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Find out where he is going – In pursuit of the consumer journey


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I remember very clearly the excitement of buying our very first TV set. My dad and mum excitedly chatted about it. They spoke to all their friends who had TV sets at their homes. My dad virtually had an analysis of brands and what his friends said were its strength and weaknesses. Then we visited the electronic shop. There was an agent who knows the family very well that made a couple of quick recommendations – Meltron he said or ECTV. 

I distinctly remember in those days there was a wide choice – Keltron, Bharat being some of the others. My dad decided he needed to deliberate further. And negotiate costs. The exciting process of buying our first TV set lasted nearly two weeks.  

If I look at my dad as a consumer and the journey he followed – he became aware through ads on TV and print. He started the consideration process with his friends, then started evaluating based on the dealers’ recommendations. He spent further time looking at the best payment options. And then finally after a heated debate at home – dad wanted ECTV and we the kids wanted Bharat TV. He gave in to the kids. I think. And we had a brand new TV set at home. 

Last week, I asked the team at office – who was the last one who had bought a TV set. The youngest member put his hand up. I asked him about the process. He said, “Oh I went online, got lucky cause there was a sale for LG flat screens, buy one 32 inch and get two smaller TVs free.” So I asked him, “What did you do?” Oh of course he said, “I bought it.”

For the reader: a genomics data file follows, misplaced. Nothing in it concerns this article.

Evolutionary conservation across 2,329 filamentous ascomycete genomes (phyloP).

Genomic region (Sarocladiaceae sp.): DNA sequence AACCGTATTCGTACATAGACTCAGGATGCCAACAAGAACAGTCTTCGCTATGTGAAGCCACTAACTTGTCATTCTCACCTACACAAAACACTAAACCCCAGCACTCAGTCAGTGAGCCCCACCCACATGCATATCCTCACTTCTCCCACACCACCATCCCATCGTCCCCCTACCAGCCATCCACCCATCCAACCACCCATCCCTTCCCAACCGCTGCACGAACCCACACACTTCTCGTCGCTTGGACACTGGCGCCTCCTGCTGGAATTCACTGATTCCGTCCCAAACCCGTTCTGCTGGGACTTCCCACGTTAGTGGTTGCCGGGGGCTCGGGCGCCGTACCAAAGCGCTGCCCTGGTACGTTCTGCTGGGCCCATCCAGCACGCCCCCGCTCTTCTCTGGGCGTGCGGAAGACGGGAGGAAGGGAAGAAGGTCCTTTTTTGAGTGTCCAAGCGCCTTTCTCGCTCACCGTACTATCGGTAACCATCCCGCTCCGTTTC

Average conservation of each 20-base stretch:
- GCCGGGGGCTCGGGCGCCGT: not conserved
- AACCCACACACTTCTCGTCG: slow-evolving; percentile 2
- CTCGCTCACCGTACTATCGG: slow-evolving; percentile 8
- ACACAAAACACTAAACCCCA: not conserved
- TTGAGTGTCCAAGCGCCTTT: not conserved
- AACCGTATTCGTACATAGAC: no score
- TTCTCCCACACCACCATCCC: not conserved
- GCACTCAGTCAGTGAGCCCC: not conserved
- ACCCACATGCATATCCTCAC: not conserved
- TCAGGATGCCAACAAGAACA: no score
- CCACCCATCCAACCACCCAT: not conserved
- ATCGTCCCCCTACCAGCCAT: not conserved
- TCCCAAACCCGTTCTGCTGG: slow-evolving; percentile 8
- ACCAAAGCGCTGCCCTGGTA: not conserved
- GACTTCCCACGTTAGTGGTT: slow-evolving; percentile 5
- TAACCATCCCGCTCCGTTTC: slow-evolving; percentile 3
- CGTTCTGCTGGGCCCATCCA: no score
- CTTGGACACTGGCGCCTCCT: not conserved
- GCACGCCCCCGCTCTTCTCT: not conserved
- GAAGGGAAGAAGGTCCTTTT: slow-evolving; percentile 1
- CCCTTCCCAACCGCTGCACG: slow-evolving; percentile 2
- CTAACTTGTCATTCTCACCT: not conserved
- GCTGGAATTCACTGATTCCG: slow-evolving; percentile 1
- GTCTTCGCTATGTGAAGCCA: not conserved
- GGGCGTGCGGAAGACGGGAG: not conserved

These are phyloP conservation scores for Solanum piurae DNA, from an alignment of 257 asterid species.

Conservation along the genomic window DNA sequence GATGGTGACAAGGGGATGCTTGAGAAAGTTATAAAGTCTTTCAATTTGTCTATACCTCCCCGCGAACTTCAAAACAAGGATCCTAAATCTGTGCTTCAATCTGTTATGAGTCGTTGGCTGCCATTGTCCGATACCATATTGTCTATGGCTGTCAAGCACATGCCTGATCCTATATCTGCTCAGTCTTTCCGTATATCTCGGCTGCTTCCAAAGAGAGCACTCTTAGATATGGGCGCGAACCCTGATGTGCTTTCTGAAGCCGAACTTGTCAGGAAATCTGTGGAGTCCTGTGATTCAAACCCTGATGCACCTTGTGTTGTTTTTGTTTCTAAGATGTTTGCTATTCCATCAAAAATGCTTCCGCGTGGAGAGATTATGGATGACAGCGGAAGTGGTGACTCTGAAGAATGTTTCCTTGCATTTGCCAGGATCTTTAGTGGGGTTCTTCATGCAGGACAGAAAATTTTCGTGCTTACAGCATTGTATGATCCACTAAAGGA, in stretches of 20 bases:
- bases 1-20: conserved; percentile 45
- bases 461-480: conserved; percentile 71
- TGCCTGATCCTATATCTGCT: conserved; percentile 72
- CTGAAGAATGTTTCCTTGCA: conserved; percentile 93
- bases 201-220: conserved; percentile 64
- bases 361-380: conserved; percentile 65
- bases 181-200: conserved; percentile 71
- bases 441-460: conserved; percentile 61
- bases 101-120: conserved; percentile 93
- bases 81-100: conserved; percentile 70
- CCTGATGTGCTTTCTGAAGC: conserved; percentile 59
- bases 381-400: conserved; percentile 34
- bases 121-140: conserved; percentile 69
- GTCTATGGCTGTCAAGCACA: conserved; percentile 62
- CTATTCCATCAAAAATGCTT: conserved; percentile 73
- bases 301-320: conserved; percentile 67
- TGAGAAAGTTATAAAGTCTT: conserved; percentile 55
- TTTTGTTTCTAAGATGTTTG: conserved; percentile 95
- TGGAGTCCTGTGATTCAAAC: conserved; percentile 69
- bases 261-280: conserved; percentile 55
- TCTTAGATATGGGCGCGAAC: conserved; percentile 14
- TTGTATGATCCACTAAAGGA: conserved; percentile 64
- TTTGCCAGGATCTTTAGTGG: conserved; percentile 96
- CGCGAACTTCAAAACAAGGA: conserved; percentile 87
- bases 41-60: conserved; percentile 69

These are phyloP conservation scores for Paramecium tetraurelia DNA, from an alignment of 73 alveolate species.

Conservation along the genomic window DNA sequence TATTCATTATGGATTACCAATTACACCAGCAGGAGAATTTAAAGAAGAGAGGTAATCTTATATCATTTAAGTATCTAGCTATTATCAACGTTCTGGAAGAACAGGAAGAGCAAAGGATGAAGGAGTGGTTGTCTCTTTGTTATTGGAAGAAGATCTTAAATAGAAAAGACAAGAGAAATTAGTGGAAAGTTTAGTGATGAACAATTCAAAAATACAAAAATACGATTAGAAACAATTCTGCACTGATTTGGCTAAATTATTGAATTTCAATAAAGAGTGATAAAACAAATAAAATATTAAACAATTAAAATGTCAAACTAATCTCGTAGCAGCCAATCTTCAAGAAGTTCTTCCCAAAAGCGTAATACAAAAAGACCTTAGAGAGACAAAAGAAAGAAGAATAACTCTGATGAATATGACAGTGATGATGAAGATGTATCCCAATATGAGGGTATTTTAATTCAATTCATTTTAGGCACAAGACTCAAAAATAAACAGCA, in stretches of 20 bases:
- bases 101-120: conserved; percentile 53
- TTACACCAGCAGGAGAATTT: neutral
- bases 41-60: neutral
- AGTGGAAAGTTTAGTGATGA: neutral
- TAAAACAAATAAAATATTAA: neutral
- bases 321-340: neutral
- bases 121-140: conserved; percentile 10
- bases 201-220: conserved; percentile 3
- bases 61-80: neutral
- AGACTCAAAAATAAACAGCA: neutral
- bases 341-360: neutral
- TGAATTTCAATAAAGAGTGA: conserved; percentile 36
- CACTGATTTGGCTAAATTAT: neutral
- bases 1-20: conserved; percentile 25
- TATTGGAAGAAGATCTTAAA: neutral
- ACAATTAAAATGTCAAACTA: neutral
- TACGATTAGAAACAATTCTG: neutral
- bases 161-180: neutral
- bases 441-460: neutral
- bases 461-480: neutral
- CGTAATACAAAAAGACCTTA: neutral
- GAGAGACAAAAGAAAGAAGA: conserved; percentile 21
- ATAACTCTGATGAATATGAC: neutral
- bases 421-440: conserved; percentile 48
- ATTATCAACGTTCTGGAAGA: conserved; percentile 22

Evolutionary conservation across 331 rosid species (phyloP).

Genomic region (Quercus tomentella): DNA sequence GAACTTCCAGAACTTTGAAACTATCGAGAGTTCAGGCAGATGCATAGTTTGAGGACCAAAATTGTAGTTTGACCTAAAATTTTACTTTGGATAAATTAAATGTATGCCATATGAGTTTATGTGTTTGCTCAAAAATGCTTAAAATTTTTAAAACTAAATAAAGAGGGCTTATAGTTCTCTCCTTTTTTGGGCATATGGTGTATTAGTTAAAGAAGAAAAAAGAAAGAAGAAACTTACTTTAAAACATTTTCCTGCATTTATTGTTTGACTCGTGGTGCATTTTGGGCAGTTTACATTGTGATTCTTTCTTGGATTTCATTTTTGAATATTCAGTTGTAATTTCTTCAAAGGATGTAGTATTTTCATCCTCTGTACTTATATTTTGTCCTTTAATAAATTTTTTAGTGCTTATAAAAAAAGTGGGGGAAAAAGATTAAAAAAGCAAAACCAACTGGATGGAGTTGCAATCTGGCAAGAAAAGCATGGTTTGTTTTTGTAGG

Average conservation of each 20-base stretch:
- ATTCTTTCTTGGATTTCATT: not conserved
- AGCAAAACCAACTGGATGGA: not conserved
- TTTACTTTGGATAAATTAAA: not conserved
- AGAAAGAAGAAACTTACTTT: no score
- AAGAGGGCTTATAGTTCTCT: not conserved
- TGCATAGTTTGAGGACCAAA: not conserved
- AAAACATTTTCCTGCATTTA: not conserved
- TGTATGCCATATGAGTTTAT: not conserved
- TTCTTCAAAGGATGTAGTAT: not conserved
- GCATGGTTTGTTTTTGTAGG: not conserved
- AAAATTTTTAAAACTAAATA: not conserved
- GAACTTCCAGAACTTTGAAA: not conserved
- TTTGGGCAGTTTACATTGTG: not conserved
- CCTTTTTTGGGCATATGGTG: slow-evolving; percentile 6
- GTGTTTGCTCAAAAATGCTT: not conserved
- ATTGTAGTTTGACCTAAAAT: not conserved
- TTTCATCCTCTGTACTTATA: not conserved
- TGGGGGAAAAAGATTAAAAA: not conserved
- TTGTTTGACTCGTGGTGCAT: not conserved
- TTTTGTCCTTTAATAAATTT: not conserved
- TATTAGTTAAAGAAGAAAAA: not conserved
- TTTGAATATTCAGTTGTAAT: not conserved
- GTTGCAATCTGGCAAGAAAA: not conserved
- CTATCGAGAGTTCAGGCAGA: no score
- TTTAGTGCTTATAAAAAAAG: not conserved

My dad’s consumer journey that took 14 days now takes two hours. The process of awareness, consideration, evaluation and purchase – all compressed into a series of mouse clicks that is now at every consumer’s fingertips. This of course poses challenges for the marketing team and the marketing communications partner. They had it all sorted out. They know the drill. How much and where to do the awareness campaign and then constant reminders through tried and tested media vehicles, then the strong push at the point of purchase, were sufficient to ensure sales, and a happy customer experience. No longer is this the case. 

Not only is the time period of the journey highly compressed and that the mediums have changed radically, but also a bad experience does not only mean a consumer lost but many losses due to sharing of the bad experience online. 

Many brands and marketing teams are evolving their strategies to address the customer needs at each touchpoint to accelerate the process to purchase and then ensure the customer records a great experience resulting in loyalty and endorsements that results in new customers being enticed to follow the same journey. 

So obviously it starts with some research to help understand this journey. A company has a methodology called Real-Time Experience Tracking (RET) where the consumer panel chosen is to send text messages on their cellphones every time they come across a given brand or its competitors over the period of the consumer journey. The structured message captures the brand, touchpoint type how positive the customer felt about the encounter and how persuasive it was.  

My dad’s consumer journey that took 14 days now takes two hours. The process of awareness, consideration, evaluation and purchase – all compressed into a series of mouse clicks that is now at every consumer’s fingertips. This of course poses challenges for the marketing team and the marketing communications partner. They had it all sorted out. They know the drill. How much and where to do the awareness campaign and then constant reminders through tried and tested media vehicles, then the strong push at the point of purchase, were sufficient to ensure sales, and a happy customer experience. No longer is this the case